Process analyzers measure the concentration of specific substances for the purpose of measuring and/or controlling those concentrations in a process stream. Safety analyzers detect the presence of dangerous concentrations of specific substances to warn personnel of threats to life or health. While there is virtually no end to the different types of process analyzers in existence, with new analyzer types invented to meet the needs of process industries, safety analyzers are rather restricted to those substances known to pose health hazards to human beings.
Safety analyzers are designed for fast response, rugged construction, and ease of portability. As such, they are usually not as accurate or as sensitive to slight changes in concentration as process analyzers. The sensing technologies used in safety analyzers are often very different from those used in process analyzers. You will never, for example, see an NDIR instrument with a Luft-style “microphone” detector used for portable safety applications. The high accuracy of a Luft-style NDIR instrument is not necessary for safety, and the bulk (and fragility) of such an instrument makes it completely impractical as a portable device.
An important industrial application of safety gas analyzer technology is testing the safety of the atmosphere inside a confined space, such as an industrial vessel that has been emptied in preparation for workers to enter and perform maintenance work. Virtually all pressure vessels are classified as confined spaces from the perspective of internal maintenance work, and many are explicitly labeled as such to remind workers of the danger:
This photograph shows a hand-held safety gas monitor, used to detect four different gases with known hazard levels (oxygen, carbon monoxide, combustibles, and hydrogen sulfide). A technician working in hazardous environments would wear one of these at all times, listening for the audible warning tone generated by the device if any of its pre-set limits is exceeded:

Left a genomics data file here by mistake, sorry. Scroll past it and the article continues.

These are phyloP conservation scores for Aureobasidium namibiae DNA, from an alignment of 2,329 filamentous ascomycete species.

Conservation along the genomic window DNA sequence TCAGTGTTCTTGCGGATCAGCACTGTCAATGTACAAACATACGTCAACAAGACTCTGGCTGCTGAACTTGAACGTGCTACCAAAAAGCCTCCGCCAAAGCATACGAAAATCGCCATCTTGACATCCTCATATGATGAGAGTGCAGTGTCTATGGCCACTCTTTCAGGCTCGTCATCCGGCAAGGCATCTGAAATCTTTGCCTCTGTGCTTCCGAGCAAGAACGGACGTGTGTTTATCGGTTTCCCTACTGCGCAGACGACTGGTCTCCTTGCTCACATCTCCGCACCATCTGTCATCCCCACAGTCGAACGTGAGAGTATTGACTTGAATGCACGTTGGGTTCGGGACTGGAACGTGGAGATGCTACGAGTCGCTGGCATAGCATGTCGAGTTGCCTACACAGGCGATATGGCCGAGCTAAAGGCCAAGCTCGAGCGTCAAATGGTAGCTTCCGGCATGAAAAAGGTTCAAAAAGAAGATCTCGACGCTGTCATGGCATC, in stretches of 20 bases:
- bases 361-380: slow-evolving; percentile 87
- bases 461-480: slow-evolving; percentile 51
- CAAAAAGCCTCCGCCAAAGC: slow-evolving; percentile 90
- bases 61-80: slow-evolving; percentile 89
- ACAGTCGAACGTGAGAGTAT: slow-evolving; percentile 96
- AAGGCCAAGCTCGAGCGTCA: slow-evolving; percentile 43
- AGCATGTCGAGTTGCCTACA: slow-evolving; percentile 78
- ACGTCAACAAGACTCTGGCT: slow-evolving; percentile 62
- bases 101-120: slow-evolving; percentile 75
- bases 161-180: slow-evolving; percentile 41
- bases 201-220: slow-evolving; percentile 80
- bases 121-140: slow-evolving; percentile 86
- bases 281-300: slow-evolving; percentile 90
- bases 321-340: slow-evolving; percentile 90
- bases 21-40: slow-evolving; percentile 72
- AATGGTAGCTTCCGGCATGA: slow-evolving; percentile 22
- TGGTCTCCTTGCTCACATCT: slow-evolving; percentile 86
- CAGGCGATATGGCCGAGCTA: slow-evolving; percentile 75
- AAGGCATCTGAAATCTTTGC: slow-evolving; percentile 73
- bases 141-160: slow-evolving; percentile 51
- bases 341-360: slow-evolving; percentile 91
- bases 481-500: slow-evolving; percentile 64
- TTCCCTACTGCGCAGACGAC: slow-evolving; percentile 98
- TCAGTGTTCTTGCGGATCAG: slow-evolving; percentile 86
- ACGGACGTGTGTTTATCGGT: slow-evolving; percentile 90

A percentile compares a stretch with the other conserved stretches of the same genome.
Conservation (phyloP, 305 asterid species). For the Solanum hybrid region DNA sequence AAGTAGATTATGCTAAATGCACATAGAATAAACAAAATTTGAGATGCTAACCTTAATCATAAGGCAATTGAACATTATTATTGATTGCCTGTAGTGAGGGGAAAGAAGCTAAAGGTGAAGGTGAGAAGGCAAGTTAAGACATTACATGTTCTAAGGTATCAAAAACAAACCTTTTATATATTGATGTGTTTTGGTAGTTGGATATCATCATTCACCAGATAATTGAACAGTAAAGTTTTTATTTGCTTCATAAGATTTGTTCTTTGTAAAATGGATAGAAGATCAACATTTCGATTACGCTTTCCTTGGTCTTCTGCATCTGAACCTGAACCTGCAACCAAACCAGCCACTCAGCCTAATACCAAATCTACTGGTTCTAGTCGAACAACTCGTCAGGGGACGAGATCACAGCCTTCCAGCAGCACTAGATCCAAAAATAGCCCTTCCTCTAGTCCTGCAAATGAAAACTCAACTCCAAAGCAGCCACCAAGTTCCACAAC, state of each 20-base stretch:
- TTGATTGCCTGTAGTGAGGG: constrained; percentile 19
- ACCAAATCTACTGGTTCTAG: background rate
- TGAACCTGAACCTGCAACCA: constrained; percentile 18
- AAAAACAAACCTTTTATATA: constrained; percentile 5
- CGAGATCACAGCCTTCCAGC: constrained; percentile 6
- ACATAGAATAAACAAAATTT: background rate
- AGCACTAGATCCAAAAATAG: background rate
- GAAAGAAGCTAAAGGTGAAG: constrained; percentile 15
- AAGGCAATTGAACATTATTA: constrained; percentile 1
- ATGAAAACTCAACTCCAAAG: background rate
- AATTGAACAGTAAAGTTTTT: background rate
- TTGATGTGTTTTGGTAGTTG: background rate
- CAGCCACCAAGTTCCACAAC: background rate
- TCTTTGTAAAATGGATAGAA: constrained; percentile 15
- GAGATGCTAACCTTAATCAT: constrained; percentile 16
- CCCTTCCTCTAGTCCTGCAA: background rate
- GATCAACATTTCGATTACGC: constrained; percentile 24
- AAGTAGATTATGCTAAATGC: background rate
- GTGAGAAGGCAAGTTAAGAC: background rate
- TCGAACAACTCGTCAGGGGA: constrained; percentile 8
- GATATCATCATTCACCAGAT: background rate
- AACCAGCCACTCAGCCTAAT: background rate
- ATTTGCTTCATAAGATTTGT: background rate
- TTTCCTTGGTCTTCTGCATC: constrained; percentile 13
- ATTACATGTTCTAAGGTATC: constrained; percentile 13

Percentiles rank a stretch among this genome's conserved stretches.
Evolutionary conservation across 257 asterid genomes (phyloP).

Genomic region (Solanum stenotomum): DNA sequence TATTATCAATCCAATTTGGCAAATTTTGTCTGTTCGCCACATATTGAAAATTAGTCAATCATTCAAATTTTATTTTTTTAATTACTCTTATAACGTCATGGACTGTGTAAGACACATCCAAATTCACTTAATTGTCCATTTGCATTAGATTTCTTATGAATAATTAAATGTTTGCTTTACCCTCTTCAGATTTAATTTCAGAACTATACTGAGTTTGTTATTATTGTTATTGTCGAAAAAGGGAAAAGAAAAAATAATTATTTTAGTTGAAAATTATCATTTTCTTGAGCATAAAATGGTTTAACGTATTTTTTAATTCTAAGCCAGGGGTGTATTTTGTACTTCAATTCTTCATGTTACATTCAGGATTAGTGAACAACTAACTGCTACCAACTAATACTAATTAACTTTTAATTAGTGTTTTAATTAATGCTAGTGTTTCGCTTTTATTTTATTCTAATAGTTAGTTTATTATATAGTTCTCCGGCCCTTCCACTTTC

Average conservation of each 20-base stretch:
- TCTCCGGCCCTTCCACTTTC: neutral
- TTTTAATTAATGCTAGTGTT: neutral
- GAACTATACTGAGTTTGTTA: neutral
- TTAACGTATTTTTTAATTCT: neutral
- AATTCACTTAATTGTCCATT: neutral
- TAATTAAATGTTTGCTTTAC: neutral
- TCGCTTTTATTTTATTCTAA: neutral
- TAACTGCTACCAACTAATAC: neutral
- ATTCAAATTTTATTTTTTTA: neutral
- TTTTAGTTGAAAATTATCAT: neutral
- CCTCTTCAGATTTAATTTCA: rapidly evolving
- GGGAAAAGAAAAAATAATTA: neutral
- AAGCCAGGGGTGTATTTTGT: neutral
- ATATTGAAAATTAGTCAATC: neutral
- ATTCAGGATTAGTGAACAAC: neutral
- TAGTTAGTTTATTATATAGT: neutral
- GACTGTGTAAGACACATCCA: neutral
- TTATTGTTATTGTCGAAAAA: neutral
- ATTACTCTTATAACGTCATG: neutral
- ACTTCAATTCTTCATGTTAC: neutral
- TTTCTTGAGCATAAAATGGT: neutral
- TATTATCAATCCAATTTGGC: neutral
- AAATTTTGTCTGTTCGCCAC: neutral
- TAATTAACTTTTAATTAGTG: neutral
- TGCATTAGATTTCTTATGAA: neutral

Most portable gas analyzers such as this employ electrochemical sensing “cells” generating a small electric current when exposed to the gas of interest. Such technologies may not always be the most accurate or the most sensitive, but their characteristics are well suited for portable applications where they will be exposed to vibration and must operate on battery power.
A close-up photograph taken of the monitor’s alarm thresholds reveals the relative concentrations of four gases monitored by the device. Two distinct alarm levels – “low” (alert) and “high” (danger) – exist to warn the user of threats:
The two most dangerous gases detected by this device – hydrogen sulfide (H2S) and carbon monoxide (CO) – are measured in units of parts per million, or ppm. The next two detected gases – oxygen (O2) and combustibles (“LEL”) – are measured in units of percent (which may be thought of as parts per hundred).
Like all safety-related devices, portable gas analyzer require regular “proof-testing” and calibration. In order to accurately check the response of a gas analyzer, it must be exposed to gases of known concentrations. Special mixtures of “test gas” for safety analyzers are available from chemical supply companies, the next photograph showing the certified concentrations of different gases contained inside the pressurized test cylinder:
Note the limited shelf life of this span gas: only one year between its date of manufacture (November 2007) and its expiration (November 2008). Relatively short expiration periods are common with chemical standards used for analytical calibration, owing to slow chemical reactions between the constituent compounds over time altering the composition of the mixture. In this test gas cylinder, for example, the relatively high concentration of oxygen gas (18%) will over time oxidize the hydrogen sulfide, methane, and carbon monoxide gases, resulting in decreased concentrations of all these gases, with the production of water vapor and other oxides (e.g. CO2) inside the gas cylinder.
Also Read : Why Negative Readings in Gas Detectors ?
- Carbon Monoxide Gas Hazards
- Non-Dispersive Analyzers
- Analytical Standards
- Hydrogen Sulfide Gas (H2S)
- Oxygen Safety Analyzer
- Portable Gas Detectors Calibration Procedure
- Lower Explosive Limit (LEL)
- Carbon Monoxide Questions & Answers
- Questions and Answers on Gas
- Thermal Conductivity Analyzers Questions & Answers